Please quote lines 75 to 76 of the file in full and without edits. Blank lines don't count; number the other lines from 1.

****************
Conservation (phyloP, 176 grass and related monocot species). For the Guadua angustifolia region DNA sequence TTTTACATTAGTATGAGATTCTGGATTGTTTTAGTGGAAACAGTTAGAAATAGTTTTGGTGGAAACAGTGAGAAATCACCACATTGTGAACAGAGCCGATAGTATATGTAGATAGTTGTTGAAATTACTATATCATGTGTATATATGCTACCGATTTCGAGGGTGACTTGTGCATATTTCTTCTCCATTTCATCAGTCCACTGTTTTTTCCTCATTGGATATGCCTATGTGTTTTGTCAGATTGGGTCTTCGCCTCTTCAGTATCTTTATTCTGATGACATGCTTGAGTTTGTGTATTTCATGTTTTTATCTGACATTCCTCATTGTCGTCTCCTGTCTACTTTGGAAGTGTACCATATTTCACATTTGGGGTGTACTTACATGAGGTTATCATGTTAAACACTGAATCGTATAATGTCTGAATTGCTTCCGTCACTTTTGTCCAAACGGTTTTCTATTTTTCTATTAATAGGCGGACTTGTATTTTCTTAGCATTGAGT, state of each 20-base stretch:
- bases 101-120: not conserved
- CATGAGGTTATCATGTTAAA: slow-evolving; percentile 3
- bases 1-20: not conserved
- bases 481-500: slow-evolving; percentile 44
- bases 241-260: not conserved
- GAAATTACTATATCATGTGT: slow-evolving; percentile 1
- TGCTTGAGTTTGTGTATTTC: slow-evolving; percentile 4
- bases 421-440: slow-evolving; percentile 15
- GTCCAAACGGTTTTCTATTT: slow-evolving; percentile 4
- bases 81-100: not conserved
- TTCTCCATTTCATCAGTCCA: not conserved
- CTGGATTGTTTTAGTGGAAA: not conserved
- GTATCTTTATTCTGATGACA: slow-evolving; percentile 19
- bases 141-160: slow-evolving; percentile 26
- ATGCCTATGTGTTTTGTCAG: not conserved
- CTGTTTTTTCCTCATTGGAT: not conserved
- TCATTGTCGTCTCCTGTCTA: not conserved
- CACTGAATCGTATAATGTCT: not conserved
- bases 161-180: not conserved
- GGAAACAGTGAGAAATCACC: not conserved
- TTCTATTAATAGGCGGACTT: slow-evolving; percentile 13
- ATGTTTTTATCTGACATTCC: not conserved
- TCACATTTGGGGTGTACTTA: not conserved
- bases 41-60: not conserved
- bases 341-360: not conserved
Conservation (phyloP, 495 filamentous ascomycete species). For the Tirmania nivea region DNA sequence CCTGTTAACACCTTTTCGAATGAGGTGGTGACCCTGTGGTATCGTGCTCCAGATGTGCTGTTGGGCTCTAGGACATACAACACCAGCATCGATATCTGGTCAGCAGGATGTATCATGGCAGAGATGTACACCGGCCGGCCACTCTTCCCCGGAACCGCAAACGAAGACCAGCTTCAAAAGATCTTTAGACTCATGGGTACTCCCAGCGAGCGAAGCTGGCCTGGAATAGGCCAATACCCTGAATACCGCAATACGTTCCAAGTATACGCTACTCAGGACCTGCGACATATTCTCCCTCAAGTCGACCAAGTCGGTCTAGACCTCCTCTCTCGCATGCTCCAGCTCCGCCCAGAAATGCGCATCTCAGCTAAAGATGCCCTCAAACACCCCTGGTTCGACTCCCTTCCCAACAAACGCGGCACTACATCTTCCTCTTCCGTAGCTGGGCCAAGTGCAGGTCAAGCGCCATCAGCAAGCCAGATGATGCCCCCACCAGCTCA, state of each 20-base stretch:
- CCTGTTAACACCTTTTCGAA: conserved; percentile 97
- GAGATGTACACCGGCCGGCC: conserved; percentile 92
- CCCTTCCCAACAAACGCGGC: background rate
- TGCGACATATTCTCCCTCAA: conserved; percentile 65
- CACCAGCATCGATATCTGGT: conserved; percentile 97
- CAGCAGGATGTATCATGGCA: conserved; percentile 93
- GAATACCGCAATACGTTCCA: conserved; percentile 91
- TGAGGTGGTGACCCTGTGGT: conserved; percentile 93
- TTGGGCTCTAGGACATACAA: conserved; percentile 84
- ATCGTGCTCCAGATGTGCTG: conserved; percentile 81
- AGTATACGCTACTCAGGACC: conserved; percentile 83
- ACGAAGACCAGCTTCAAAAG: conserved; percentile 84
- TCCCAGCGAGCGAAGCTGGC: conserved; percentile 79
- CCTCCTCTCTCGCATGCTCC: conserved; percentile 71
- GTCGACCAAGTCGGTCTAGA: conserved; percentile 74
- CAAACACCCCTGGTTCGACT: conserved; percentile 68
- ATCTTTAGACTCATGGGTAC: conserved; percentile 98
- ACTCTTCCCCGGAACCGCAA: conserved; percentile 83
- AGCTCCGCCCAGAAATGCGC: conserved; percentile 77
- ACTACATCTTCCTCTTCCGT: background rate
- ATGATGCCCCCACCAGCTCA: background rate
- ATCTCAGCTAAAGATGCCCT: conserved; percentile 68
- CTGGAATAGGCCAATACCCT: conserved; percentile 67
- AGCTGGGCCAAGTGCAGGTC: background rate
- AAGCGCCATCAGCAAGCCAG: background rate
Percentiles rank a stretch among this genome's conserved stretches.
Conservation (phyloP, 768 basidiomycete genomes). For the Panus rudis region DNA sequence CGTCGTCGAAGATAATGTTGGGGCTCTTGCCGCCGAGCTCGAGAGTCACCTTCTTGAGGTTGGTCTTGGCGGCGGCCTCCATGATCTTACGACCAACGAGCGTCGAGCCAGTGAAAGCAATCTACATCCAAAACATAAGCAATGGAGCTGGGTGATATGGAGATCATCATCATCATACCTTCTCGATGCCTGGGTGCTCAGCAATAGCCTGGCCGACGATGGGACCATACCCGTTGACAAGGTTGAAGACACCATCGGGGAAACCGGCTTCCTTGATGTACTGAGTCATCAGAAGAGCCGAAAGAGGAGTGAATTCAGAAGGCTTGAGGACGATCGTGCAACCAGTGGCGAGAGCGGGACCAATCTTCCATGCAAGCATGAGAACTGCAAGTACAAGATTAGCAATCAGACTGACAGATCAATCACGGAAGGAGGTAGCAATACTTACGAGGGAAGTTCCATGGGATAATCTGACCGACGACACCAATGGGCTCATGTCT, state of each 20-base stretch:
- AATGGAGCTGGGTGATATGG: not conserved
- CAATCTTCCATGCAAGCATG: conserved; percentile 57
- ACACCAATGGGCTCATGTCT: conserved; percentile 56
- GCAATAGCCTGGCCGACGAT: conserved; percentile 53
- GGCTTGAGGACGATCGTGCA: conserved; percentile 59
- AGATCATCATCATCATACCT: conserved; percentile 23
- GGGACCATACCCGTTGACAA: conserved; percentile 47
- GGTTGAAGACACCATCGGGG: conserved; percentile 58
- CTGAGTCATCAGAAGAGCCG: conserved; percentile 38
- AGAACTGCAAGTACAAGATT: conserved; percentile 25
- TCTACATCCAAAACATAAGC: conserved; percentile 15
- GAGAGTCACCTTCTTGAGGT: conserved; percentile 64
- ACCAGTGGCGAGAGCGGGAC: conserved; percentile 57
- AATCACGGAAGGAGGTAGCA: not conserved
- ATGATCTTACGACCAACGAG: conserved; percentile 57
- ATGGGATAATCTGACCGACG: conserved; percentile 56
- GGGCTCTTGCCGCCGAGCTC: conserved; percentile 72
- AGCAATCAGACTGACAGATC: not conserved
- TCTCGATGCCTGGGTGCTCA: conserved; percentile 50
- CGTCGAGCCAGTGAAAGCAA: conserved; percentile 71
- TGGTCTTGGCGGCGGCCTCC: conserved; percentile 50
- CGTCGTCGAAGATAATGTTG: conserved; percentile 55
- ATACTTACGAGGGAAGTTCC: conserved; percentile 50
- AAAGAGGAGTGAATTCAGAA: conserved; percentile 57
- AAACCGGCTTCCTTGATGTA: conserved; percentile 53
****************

- TGGTCTTGGCGGCGGCCTCC: conserved; percentile 50
- CGTCGTCGAAGATAATGTTG: conserved; percentile 55